The war on drugs has raged on since 1969 and cost Americans more than $15 billion in 2014 alone.
What you may not know is that an even bigger war on drugs is brewing at this very moment. In fact, we could be on the brink of the biggest war on drugs ever.
This new war on drugs doesn’t involve cartels or armed federal agents. Instead, this war on drugs involves a billionaire hedge fund manager, the U.S. Patent and Trademark Office and an industry that generated $750 billion in revenue last year.
Bass and his hedge fund, Hayman Capital, are pursuing an investment thesis against certain pharmaceutical companies, companies that he argues are benefiting from what he calls “BS patents” that protect their lucrative drugs. Bass announced in January that his firm has “dedicated half of [its] resources over the past six months” to this investment thesis.
Hayman Capital has adopted what it calls a “short activist strategy.”
“Short” means that he’s betting against a company or group of companies. “Activist” means that his firm isn’t going to simply place its bets and sit back until they pay off. Instead, Bass has assembled a team of lawyers and pharmaceutical industry experts to file challenges against the patents held by the companies his firm is betting against. The team has already fired its first shot.
Bass believes that common industry practices used to protect expensive name-brand drugs from being produced in a low-cost generic form won’t hold up to his challenges against them.
Indeed, the market seems to agree.
Bass filed his first challenge to a pharmaceutical patent earlier this month. News of the challenge – called an Inter Parties Review – sent shares of the target company down nearly 10% in under two hours of trading.
In the official challenge filed with the U.S. Patent and Trademark Office, Bass and Hayman Capital are questioning the validity of one of Acorda Therapeutics’ (NASDAQ: ACOR) patents that protects its popular multiple sclerosis drug, Ampyra.
Considering that Ampyra accounts for 91% of Acorda Therapeutics’ revenue, you can see how a successful challenge would be a huge problem for the company.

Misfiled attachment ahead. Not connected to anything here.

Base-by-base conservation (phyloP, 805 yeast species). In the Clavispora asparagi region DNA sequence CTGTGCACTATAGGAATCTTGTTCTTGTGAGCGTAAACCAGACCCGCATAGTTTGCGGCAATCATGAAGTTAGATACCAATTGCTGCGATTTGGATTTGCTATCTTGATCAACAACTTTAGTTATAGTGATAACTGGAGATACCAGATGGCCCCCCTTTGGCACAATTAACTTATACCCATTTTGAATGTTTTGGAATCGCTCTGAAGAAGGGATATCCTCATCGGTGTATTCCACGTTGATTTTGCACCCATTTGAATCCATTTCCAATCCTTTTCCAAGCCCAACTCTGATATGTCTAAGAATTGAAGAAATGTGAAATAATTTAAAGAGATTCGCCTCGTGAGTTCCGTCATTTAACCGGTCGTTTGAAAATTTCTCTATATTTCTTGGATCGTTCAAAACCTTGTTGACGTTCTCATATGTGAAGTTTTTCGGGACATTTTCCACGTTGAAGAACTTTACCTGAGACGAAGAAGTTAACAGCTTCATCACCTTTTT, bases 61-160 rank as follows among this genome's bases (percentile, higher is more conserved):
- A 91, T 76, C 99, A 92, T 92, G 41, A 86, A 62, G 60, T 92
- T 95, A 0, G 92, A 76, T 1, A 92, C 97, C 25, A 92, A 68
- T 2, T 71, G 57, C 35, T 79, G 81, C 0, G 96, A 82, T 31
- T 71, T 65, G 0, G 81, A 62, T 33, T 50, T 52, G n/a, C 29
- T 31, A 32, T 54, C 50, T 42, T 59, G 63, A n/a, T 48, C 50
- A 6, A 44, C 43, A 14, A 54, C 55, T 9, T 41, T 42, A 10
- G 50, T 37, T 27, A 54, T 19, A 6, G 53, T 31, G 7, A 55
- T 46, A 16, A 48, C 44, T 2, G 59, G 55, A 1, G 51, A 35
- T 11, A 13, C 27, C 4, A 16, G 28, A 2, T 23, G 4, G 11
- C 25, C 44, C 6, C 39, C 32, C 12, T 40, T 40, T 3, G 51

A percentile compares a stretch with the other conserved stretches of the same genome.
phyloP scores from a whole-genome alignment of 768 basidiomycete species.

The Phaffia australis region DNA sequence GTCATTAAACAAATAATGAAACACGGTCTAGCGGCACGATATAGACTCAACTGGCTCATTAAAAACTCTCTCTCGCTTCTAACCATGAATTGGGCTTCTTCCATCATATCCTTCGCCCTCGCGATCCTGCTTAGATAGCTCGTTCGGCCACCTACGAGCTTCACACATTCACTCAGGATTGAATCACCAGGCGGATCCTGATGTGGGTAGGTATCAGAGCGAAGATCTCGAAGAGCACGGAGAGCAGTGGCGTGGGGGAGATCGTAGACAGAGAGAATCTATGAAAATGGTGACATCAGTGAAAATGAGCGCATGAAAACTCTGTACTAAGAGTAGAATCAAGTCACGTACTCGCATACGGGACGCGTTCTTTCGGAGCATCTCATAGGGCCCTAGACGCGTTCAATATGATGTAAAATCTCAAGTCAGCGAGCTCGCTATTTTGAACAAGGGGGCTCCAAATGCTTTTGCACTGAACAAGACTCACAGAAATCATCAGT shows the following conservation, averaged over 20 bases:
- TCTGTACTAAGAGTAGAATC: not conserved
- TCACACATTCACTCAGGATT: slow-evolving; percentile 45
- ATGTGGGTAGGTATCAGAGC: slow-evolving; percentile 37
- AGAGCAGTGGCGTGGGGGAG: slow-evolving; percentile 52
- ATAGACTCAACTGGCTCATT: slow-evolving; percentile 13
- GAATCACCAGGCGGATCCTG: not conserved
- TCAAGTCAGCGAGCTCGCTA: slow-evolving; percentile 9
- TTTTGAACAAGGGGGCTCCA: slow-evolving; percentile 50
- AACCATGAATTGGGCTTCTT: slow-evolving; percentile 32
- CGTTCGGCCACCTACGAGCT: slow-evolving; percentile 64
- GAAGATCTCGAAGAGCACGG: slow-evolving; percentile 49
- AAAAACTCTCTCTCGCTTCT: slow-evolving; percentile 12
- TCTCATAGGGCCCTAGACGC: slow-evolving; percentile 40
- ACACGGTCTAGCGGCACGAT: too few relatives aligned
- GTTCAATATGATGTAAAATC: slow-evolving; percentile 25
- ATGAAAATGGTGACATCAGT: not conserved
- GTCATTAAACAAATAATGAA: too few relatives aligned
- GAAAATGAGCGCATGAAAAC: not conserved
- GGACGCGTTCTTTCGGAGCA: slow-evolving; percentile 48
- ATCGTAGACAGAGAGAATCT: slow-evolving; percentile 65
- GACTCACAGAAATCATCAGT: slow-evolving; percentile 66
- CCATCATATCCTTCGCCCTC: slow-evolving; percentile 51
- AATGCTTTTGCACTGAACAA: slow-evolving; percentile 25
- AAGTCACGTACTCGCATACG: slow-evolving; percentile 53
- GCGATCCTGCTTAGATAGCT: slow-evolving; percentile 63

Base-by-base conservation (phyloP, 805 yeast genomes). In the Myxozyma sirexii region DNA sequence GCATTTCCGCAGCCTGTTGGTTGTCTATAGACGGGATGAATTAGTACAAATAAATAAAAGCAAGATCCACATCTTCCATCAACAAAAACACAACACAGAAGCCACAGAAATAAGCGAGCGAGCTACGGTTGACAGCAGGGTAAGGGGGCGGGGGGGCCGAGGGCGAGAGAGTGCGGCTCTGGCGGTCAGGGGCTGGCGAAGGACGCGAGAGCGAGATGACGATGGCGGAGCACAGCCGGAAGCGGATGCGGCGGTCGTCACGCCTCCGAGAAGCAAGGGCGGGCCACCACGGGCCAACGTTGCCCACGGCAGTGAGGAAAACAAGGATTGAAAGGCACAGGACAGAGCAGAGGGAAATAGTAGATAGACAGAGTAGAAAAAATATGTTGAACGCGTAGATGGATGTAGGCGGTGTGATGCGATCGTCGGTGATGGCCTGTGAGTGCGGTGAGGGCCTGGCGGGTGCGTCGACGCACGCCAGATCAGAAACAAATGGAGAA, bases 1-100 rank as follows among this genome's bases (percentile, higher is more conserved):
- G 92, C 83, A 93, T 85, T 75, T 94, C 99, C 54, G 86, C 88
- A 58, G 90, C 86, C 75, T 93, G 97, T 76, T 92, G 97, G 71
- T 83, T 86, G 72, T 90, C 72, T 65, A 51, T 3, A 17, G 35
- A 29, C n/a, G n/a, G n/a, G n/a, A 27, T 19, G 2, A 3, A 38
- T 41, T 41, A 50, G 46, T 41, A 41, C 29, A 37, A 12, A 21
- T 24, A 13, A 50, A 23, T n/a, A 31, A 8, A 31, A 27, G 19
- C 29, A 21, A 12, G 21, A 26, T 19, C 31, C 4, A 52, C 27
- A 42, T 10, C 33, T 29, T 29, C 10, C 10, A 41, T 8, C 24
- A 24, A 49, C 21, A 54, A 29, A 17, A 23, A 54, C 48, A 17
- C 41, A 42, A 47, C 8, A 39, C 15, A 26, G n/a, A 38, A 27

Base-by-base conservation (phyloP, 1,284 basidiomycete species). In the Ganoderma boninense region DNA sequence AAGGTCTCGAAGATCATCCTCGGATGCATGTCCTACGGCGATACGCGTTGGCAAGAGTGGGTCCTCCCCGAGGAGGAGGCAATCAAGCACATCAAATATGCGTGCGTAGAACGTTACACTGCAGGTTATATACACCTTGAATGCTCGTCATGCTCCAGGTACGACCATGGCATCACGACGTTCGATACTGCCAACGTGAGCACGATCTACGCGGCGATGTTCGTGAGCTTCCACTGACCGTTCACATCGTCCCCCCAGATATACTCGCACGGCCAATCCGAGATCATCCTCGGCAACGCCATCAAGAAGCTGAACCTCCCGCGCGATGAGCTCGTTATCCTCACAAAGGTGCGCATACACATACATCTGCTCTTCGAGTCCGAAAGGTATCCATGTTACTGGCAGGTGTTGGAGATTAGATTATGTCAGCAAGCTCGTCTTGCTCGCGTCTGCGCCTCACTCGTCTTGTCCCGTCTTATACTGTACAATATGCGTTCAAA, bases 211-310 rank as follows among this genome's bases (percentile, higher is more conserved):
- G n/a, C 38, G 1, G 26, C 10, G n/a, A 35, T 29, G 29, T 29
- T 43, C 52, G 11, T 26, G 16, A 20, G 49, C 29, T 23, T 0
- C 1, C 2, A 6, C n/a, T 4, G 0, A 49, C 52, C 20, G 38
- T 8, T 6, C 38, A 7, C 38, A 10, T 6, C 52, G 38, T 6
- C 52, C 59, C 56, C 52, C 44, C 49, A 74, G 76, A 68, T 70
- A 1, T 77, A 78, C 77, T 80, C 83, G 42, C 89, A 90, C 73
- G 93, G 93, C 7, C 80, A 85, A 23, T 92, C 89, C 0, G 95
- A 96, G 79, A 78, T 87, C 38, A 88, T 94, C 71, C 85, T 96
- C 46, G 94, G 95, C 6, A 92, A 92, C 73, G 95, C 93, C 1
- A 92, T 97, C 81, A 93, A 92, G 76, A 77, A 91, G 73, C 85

The trick to spotting the next stock Bass and Hayman Capital will target is identifying the pharmaceutical companies that have paid generic drug manufacturers to delay their attempts to make generic versions of name-brand drugs. This process is known as “pay for delay,” and Bass cited it as a major target in his war on drugs.
The United States Public Interest Research Group cites drugs made by the following publicly traded companies on its most recent “Top Twenty Pay-For-Delay Drugs” list:
- Shire (NASDAQ: SHPG)
- Sanofi (NYSE: SNY)
- Abbott Laboratories (NYSE: ABT)
- Bristol-Myers Squibb (NYSE: BMY)
- Pfizer (NYSE: PFE)
- Bayer (OTCMKTS: BAYRY)
- Merck (NYSE: MRK)
- GlaxoSmithKline (NYSE: GSK)
- AstraZeneca (NYSE: AZN)
- Teva Pharmaceutical Industries (NYSE: TEVA)
Considering this list includes 10 major pharmaceutical companies, you can see that “pay for delay” is a common practice in the industry. The question is whether or not Bass’ claims are valid and, if so, which stocks will be the most affected.
Bass believes that his war on drugs is in the best interests of us all. “The beautiful thing is this will lower drug prices for everyone,” he said. If he’s right, it will certainly make his firm and its investors a lot of money.
On the other side of his trade, however, are shareholders of the pharmaceutical companies that sit in the crosshairs of Bass and Hayman Capital.
Acorda Therapeutics is just the first target in Kyle Bass’ war on drugs. In fact I doubt that Bass is through with Acorda Therapeutics, considering that his challenge only targets one of five patents protecting Ampyra.
The reality is that all “pay for delay” drugs are potential targets in this new war on drugs and stocks that are highly dependent on these drugs are most likely on Bass’ hit list. Next week I will take a closer look at the 10 pharmaceutical stocks listed above to determine which are the most vulnerable to challenges from Kyle Bass.
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